One byproduct from the unit’s lack of production has been gameday opportunities for J.P. Holtz, who has seen his snap count go (modestly) up in each of the last two games. For a group that’s looking for any type of spark, Holtz’s contributions in both the pass and run game haven’t gone unnoticed. His 16-yard reception against the Raiders was a season-high from a Bears’ tight end. 

“Adding JP to that mix has helped,” Gillbride said. “He’s shown up as far as having catches and things of that nature, because of toughness he’s shown in the running game that have now led to open completions. I mean, that’s the reality of it. It really is all interwoven.” 

It’s been an undoubtedly disappointing start to the season, and Gillbride has had to spend time in meetings making sure that his guys know how close to breaking through the group is. They’ve addressed their shortcomings as a whole, and through the last couple weeks have spent time focusing on the little moments that could have, as he said, turned a “two-yard run into a 40-yard run.”

“It’s not as far off as everyone’s making this out to be,” he added. “It’s really not.”  

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Khalil Mack is PFF's No. 1 pass rusher through Week 6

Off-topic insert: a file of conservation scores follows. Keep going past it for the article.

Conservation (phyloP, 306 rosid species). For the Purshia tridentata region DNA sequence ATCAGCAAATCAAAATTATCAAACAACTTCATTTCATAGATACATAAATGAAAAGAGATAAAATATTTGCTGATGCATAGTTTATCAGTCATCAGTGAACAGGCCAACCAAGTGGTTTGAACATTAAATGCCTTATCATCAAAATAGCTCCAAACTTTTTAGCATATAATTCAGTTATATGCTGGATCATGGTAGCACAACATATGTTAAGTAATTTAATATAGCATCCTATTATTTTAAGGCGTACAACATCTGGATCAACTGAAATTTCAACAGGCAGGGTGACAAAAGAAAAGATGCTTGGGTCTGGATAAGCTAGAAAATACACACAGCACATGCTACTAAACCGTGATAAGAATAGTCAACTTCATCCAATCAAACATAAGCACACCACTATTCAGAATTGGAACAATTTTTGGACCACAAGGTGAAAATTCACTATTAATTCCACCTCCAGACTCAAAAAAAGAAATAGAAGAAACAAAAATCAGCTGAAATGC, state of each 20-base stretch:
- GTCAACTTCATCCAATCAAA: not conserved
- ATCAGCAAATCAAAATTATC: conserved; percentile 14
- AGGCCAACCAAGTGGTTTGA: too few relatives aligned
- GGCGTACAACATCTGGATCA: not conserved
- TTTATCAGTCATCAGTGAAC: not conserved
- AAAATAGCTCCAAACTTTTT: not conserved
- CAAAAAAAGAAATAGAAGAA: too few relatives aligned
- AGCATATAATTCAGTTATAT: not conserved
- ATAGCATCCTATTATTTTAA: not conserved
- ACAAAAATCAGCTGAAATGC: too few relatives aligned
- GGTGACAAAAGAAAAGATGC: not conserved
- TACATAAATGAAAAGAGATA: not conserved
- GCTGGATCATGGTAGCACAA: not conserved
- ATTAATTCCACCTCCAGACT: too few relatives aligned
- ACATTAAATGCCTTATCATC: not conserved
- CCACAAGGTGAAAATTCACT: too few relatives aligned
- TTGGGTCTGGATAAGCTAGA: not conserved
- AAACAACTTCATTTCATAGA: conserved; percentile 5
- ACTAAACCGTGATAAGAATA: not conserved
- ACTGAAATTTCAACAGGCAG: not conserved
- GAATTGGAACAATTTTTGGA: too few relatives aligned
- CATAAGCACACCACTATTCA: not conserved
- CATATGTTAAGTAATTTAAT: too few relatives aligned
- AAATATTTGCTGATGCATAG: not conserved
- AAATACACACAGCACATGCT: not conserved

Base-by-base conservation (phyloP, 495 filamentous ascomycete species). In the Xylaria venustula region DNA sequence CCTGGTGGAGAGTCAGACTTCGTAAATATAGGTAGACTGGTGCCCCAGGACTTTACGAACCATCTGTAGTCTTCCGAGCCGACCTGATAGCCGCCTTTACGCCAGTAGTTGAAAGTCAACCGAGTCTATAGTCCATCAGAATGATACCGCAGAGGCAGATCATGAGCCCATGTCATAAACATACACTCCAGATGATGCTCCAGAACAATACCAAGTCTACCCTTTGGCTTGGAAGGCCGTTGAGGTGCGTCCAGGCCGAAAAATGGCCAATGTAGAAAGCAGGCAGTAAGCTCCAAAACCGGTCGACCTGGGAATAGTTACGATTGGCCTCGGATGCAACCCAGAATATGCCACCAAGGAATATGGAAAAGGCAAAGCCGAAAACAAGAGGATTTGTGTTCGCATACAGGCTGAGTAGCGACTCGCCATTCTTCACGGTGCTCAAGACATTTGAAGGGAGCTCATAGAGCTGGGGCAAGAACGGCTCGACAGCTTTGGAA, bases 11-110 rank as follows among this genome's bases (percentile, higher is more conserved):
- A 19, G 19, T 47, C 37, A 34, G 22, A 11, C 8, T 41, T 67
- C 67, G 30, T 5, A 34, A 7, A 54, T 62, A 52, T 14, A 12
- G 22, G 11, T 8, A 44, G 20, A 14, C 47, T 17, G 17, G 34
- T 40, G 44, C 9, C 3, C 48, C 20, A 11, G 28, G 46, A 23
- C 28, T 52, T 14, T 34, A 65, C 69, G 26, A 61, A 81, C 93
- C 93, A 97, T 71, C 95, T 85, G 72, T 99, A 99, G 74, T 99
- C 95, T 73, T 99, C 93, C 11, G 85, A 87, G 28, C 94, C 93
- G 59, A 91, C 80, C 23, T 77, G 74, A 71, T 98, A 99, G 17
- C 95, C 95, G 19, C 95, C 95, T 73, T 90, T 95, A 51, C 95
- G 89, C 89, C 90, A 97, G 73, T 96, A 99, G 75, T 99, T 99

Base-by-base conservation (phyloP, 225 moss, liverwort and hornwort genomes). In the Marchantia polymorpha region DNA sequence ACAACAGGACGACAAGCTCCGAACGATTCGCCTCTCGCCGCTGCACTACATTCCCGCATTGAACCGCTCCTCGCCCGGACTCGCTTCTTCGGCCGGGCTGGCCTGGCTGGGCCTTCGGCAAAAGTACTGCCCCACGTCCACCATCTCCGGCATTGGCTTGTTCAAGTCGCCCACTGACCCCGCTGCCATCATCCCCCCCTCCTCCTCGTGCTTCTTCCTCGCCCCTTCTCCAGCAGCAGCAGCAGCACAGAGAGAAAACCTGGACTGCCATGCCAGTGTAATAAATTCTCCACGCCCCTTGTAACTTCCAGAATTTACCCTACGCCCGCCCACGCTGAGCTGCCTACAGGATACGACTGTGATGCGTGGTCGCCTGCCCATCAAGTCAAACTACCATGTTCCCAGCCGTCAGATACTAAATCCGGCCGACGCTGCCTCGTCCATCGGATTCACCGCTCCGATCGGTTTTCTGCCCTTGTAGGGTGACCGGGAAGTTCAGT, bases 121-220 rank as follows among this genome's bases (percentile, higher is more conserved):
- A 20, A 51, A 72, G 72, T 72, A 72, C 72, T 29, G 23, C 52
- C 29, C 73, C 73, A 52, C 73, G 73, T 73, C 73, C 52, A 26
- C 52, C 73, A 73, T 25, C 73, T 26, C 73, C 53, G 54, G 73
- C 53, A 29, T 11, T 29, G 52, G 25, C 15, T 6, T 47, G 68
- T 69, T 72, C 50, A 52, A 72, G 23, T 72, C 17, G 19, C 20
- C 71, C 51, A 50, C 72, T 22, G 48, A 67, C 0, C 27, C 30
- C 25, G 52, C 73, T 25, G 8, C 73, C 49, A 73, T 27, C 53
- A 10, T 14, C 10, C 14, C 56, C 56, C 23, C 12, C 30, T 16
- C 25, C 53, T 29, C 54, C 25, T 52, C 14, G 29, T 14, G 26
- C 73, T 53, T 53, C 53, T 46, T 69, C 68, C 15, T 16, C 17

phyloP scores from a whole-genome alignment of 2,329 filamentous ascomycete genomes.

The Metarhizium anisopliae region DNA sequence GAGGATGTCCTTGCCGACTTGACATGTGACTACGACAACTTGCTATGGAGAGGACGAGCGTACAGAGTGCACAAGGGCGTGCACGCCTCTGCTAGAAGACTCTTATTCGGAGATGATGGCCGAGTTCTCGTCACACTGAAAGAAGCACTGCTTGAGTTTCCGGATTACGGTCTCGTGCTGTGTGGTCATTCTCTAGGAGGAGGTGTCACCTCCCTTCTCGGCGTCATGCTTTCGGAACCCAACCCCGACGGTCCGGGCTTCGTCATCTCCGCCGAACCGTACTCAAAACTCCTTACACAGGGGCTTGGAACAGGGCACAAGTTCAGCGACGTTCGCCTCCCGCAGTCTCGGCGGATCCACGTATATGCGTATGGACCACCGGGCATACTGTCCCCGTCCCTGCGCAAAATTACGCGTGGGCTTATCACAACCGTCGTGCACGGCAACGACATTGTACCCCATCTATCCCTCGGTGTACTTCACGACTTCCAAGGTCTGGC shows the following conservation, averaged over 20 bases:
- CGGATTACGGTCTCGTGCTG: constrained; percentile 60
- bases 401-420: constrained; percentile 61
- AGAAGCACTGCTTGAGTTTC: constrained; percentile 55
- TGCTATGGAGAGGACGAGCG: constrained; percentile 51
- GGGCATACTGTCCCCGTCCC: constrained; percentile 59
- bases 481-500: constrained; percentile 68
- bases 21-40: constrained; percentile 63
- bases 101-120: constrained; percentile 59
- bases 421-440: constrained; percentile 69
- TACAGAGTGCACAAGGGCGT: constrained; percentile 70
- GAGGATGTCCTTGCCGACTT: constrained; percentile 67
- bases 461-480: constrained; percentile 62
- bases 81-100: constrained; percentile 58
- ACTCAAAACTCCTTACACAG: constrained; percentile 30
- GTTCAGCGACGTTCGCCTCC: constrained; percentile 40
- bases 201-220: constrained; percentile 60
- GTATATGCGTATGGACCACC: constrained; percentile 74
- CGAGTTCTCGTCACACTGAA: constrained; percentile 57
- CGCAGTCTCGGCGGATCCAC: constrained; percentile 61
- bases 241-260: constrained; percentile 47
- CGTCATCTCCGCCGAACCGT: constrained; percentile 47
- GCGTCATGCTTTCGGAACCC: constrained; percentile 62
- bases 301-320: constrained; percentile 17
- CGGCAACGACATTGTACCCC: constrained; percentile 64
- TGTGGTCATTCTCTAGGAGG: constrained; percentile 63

Khalil Mack is PFF's No. 1 pass rusher through Week 6

The Bears will be without one of their most important players on the team for the foreseeable future with the news that Akiem Hicks is headed to injured reserve, but fortunately for Chicago, this roster has enough talent on defense to survive the loss.

Khalil Mack, of course, leads the way. If the Bears can string together a bunch of wins over their final 11 games, Mack is having the kind of season that ill garner a few MVP votes. Pass rushers on Super Bowl contenders are at least worthy of the MVP discussion, and according to Pro Football Focus, no pass rusher is having a better year than Mack through six weeks of the 2019 season.

1. Khalil Mack, EDGE, Chicago Bears

Mack has been a force off the edge for the Bears in his second season in Chicago and leads all edge defenders with a 91.5 PFF pass-rushing grade through six weeks. From 191 pass-rushing snaps, he has racked up five sacks, two hits and 21 hurries.

There's more pressure than ever on Mack to perform now that Hicks is expected to be out until at least Week 15. Hicks has been Chicago's second-best sack artist since Mack's addition in 2018, and with little reason to believe OLB Leonard Floyd is capable of filling the pass-rush void, it's on Mack to continue playing like Superman. 

Mack, more than any player in the NFL, is capable of answering that challenge.